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Why the Future of Supply Chain Isn’t a Chain at All

Did your supply chain snap under the pressure of the COVID-19 pandemic? And are you wondering what steps you can take to avoid a similar breakdown during the next global crisis?

The well-publicized disruptions that occurred throughout CPG supply chains...

  • toilet paper shelves empty in big box retailers
  • flour missing for weeks from grocery stores
  • breweries scrambling to track down empty aluminum cans

...must be clarifying lessons for businesses looking toward the future of supply chains.

Even though the logistics landscape is more recognizable once again, a return to normal cannot mean a return to business as usual.

If you want to face future challenges proactively rather than reactively, it’s time to think past supply chains to a world of supply networks.


How Are Supply Networks Different From Supply Chains?

At this point, I’m sure you’re wondering what exactly a supply network is.

Is it really any different from a supply chain?

The distinction might seem like a small one, but it will bring about major changes to the way your organization moves freight, manages inventory and procures raw materials.

Supply chains and supply networks share the overall purpose of aligning the production and distribution of goods to an end buyer or consumer.

In the traditional view, supply chains are seen mainly as components of cost to serve, and businesses have approached them with the primary goal of keeping that cost as low as possible.

Supply networks, conversely, are enablers of business growth. They allow your company to identify and seize fleeting but powerful instances of competitive advantage.

supply chains vs. supply networks, table of differences


Supply Chains

Supply chains consist of a fixed set of suppliers, production facilities, warehouses and transportation providers that operate in a predetermined order.

Because they are linear, supply chains are susceptible to the sorts of external pressures we saw during the early days of COVID-19.

When disruptions in labor power or raw materials happen, businesses utilizing rigid supply chains have nowhere to turn to fill those gaps.

Supply Networks

Supply networks are expansive sets of suppliers, producers, warehouses and transporters that can be tapped into as necessary.

When a disruption occurs — a paper supplier runs out of stock, a packaging facility is drastically understaffed — businesses with robust supply networks can reach out to alternatives to seamlessly maintain their distribution goals.

In their most powerful form, supply networks will be open and shared between organizations to help multiple participants identify new efficiencies.

Picture how transformative this will be: If your warehousing needs reliably surge from 80% of your available capacity to 120% during Q3, an open supply network provides the visibility to find another business nearby whose storage needs are the inverse of yours.

Aligning capabilities and needs in this manner is a true win-win for both organizations, an unimaginable outcome under the current status quo of closed and proprietary supply chains.


Breaking the Chain and Building a Network Mentality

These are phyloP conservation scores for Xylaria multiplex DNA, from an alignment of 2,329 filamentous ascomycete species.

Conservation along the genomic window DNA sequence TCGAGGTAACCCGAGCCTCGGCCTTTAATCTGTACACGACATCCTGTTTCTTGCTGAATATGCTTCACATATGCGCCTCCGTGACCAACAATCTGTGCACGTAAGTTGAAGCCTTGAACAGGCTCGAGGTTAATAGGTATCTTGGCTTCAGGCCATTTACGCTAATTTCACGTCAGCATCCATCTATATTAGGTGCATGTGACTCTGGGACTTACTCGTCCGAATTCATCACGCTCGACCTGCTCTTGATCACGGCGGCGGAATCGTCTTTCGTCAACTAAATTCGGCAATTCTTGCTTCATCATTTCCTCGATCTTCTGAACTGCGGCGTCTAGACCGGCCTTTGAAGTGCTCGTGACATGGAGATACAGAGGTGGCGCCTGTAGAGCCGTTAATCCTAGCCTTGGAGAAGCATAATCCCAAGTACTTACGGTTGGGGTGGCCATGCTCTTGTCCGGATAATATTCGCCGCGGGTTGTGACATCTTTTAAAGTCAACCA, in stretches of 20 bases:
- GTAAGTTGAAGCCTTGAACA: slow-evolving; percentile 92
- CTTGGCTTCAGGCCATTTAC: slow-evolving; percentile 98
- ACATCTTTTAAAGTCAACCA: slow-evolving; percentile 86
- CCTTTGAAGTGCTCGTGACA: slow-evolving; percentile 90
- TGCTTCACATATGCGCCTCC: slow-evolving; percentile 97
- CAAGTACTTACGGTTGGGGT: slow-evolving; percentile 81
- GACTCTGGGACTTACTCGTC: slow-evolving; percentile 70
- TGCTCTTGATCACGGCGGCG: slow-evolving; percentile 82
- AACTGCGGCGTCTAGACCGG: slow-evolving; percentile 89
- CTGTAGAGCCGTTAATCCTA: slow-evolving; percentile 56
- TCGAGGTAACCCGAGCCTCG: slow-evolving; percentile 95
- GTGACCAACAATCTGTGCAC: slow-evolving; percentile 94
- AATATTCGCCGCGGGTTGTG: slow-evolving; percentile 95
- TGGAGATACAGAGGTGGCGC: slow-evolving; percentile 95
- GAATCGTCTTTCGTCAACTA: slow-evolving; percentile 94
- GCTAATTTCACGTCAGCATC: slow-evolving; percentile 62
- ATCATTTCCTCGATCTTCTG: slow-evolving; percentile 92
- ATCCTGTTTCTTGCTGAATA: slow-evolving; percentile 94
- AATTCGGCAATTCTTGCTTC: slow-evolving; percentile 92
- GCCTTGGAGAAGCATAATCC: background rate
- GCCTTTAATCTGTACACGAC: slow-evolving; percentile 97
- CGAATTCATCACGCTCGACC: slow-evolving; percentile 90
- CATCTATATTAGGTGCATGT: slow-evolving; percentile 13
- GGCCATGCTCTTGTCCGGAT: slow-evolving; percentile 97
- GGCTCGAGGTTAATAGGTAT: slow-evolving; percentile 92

Moving toward a supply network approach will require both concrete, practical steps and a significant shift in organizational philosophy.

The following course of action will help you gain full awareness of your current state and allow you to start planning toward the future.

5-Steps to Transform from Chain to Network
  1. Digitize all supply chain-related documentation (if you haven’t already).
  2. Create a robust, consolidated data set of your own supply chain with end-to-end visibility.
  3. Once your data set is digestible, take stock of your current constraints.
  4. Learn to approach your constraints as opportunities to expand your network.
  5. Begin building a durable, adaptable supply network through outreach and data sharing.


Transformation Takes Organizational Buy-In (& Time)

For any of this to be possible, you will need to ensure buy-in not only from decision makers at your company, but from the executers who will carry out these steps as well.

Everyone needs to be on the same page that data sharing between organizations can actually help create competitive advantages rather than threaten them.

The most important thing to keep in mind is to start from wherever you are, regardless of how far off you may feel from being able to fully realize the potential of a supply network.

The changes I’ve outlined here cannot be completed overnight, and it may be months or even years before your supply network is operating in full swing.

But the payoff for making this transition the right way will be immense, both in terms of your organization’s efficiency and your ability to compete in a marketplace where speed and convenience are vital to your brand’s success.


Read the Full “Breaking the Chain” Research Study

Coyote Logistics has partnered with Accenture and the Consumer Brands Association to publish “Breaking the Chain,” an in-depth research study created from interviews with 20 enterprise-scale CPG shippers.

Learn what the COVID-19 pandemic taught shippers in the CPG vertical and consider the steps you can take to improve your supply chain’s durability and flexibility for tomorrow’s challenges.

Download Study Now

About the Author

Nick Shroeger serves as Coyote's Chief Solutions Officer. He helps shippers and carriers optimize their asset networks, and he oversees Coyote's strategic projects, UPS/Coyote connectivity and innovation teams.

Profile Photo of Nick Shroeger